The NLRP3 inflammasome, an intracellular protein complex consisting of NLRP3, ASC and Caspase-1, controls the activation of caspase-1 and the maturation of the pro-inflammatory cytokines interleukin (IL)-1β and IL-18 (Mariathasan et al., 2006). Accumulated evidence show that the NLRP3 inflammasome also mediates the release of high mobility group box 1 (HMGB1), a late mediator of lethal sepsis, and contributes to the pathogenesis of septic shock (Lu et al., 2012; Lamkanfi et al., 2010; Qin et al., 2006; Rittirsch et al., 2008; Wang et al., 2004; Wang et al., 1999). HMGB1 is an evolutionarily conserved and abundantly expressed nuclear and cytoplasmic protein. Under the physiological condition, HMGB1 predominantly locates in the nucleus due to its two nuclear location sequences (NLSs) in most cell types (Lu et al., 2012; Andersson & Tracey, 2011). Infectious agents or molecules released from damaged cells, such as lipopolysaccharide (LPS), a major cell wall component of gram negative bacteria, ATP or monosodium uric acid crystal (MSU) could induce the translocation of HMGB1 from the nucleus to the cytoplasm and the subsequent release of HMGB1 (Lu et al., 2012; Andersson & Tracey, 2011). Extracellular HMGB1 exerts a variety of biological function by engaging multiple receptors. Though the released HMGB1 might facilitate tissue repair during sterile injury, excessive accumulation of extracellular HMGB1 in tissue or circulation contributes importantly to the pathogenesis of many inflammatory or autoimmune diseases, such as sepsis and colitis (Andersson & Tracey, 2011). Notably, genetic deletion of NLRP3 or ASC, two essential components of the NLRP3 inflammasome, blocked LPS-, ATP- or MSU-induced HMGB1 release in cultured macrophages or during endotoxemia (Lamkanfi et al., 2010). Accordingly, the deletion of NLRP3 or ASC confers significant protection against lethal endotoxemia (Mariathasan et al., 2006; Mariathasan et al., 2004). Neutralizing the extracellular HMGB1 using anti-HMGB1 monoclonal antibodies significantly increased the survival during lethal endotoxemia or bacterial sepsis (Lamkanfi et al., 2010; Qin et al., 2006; Wang et al., 1999). These findings establish a critical role of the NLRP3 inflammasome - HMGB1 axis in endotoxemia and sepsis.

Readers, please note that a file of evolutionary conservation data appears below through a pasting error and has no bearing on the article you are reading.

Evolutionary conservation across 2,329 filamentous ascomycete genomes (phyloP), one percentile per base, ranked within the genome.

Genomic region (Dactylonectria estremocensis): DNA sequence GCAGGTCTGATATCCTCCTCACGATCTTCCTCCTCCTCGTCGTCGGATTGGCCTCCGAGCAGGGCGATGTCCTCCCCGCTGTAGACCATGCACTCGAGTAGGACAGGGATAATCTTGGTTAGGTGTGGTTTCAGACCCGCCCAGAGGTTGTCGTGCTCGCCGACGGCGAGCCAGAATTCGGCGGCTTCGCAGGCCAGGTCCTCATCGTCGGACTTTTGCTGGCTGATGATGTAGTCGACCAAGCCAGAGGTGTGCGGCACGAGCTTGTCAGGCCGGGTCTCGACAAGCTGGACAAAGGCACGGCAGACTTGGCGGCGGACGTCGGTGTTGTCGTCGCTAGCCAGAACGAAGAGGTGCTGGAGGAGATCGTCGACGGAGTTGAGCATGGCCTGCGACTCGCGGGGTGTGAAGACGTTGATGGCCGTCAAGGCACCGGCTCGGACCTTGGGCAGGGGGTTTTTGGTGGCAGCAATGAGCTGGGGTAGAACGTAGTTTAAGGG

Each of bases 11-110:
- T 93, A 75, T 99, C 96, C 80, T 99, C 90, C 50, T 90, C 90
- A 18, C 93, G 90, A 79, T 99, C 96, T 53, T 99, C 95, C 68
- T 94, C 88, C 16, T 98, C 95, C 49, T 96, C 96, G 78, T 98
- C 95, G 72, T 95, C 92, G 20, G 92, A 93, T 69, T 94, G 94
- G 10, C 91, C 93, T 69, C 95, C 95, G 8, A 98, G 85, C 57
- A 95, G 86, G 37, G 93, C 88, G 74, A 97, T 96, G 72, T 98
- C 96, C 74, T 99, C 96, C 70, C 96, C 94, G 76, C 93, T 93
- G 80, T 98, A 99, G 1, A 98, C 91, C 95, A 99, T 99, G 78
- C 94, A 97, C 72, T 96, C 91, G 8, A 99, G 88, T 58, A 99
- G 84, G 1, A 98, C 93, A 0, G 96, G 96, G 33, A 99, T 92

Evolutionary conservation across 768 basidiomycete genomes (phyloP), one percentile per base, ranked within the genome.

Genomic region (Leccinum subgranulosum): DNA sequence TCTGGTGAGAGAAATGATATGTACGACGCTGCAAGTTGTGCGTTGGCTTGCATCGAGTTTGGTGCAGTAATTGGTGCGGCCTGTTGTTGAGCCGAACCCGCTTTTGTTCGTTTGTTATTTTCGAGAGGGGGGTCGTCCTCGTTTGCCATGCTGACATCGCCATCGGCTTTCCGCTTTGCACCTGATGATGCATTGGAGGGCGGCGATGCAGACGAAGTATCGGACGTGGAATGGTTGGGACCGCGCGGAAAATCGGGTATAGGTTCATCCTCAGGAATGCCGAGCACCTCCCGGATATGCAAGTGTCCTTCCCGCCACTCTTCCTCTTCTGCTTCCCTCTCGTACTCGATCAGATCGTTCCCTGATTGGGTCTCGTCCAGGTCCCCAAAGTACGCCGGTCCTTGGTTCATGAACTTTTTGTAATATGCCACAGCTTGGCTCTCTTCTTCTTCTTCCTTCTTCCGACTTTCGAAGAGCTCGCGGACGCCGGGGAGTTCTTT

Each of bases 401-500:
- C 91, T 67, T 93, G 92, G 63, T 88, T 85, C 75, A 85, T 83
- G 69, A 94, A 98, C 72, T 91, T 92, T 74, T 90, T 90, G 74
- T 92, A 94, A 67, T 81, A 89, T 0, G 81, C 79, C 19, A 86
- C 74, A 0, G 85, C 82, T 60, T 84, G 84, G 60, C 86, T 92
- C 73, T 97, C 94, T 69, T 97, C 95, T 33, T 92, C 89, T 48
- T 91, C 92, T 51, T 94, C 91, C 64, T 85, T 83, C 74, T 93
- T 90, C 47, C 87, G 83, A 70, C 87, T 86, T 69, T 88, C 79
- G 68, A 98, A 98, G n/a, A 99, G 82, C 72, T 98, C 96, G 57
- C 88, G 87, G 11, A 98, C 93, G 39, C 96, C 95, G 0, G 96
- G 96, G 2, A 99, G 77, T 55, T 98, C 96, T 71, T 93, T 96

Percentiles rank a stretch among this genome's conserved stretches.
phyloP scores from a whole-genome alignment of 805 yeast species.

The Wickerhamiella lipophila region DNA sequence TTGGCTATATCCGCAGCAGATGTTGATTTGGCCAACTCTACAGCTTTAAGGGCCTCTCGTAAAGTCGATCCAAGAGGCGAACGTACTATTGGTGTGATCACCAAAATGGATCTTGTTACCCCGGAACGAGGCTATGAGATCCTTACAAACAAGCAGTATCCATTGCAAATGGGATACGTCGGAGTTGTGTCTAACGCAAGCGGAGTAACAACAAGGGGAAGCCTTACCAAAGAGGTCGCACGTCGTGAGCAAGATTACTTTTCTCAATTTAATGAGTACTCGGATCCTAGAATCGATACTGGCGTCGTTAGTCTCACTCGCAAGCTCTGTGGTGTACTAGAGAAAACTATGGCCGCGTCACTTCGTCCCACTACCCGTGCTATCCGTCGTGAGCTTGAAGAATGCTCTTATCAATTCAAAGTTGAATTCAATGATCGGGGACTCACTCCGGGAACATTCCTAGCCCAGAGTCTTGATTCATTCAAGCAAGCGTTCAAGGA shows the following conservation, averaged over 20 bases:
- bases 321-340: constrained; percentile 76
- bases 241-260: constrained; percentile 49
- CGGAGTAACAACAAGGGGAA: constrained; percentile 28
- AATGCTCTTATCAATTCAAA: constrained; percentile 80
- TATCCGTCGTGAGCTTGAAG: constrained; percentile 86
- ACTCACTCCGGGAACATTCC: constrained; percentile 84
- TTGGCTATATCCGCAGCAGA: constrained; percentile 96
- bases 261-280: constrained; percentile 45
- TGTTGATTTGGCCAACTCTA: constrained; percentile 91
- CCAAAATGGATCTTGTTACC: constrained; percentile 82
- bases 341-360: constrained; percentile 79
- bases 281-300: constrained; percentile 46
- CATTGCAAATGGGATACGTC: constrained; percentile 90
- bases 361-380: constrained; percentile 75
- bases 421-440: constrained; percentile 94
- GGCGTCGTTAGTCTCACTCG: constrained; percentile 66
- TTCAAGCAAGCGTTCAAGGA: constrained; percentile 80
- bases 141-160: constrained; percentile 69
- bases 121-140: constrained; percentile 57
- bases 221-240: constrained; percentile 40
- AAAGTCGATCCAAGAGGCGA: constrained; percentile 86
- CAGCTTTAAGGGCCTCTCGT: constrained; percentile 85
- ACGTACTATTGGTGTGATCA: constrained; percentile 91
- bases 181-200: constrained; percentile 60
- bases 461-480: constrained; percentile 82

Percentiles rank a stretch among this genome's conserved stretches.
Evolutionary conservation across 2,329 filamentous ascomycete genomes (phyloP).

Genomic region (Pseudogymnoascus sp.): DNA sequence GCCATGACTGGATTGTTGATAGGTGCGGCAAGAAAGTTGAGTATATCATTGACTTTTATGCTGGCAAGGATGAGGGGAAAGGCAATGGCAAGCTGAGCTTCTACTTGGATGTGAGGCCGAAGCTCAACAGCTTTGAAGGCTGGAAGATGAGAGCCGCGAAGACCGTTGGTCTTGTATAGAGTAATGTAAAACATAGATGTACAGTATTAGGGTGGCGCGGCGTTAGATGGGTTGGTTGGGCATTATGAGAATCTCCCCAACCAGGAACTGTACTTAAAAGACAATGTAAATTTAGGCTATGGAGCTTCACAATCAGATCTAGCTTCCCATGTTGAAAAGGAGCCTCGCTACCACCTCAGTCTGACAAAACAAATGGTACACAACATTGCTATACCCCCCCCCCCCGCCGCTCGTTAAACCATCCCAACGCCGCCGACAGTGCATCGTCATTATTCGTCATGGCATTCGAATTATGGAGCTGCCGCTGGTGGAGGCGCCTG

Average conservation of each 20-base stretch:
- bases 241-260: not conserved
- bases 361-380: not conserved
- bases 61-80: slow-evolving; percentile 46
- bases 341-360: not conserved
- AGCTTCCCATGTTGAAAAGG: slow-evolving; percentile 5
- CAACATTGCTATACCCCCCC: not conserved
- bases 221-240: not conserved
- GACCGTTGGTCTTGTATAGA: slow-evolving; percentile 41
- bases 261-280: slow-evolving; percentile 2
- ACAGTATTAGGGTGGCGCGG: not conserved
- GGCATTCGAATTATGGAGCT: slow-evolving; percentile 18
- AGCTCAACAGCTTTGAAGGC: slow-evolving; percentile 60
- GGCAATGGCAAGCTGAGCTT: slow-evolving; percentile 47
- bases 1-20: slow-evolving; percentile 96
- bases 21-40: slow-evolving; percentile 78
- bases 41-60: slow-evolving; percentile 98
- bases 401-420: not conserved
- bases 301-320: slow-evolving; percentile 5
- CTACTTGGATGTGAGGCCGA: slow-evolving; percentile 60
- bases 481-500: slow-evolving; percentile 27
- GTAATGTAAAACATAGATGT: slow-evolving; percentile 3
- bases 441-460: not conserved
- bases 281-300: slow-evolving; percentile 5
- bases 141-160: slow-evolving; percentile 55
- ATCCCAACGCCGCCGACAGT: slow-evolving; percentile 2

We and others previously found that ethyl pyruvate, a metabolite derivative, confers significant protection against experimental sepsis- and endotoxemia-induced lethality, and markedly attenuates the disease severity of experimental colitis (Ulloa et al., 2002; Miyaji et al., 2003; Davé et al., 2009). These studies also show that ethyl pyruvate inhibits LPS-induced HMGB1 release from cultured macrophages and during endotoxemia (Ulloa et al., 2002). However, the underlying mechanism by which ethyl pyruvate inhibits HMGB1 release remains unclear. Early works have shown that EP could work as an anti-inflammatory agent. (Yang et al., 2016) Besides, We and others previously show that inflammasome activation could trigger HMGB1 release in vitro and in vivo (Lu et al., 2012; Lamkanfi et al., 2010). Considering pathogenic known role of the NLRP3 inflammasome in endotoxic shock (Mariathasan et al., 2006; Mariathasan et al., 2004), together with EP’s anti-inflammatory effect, here we postulate that ethyl pyruvate might inhibit HMGB1 release and thus play a protective role in sepsis- and endotoxemia-induced lethality by inhibiting the NLRP3 inflammasome activation.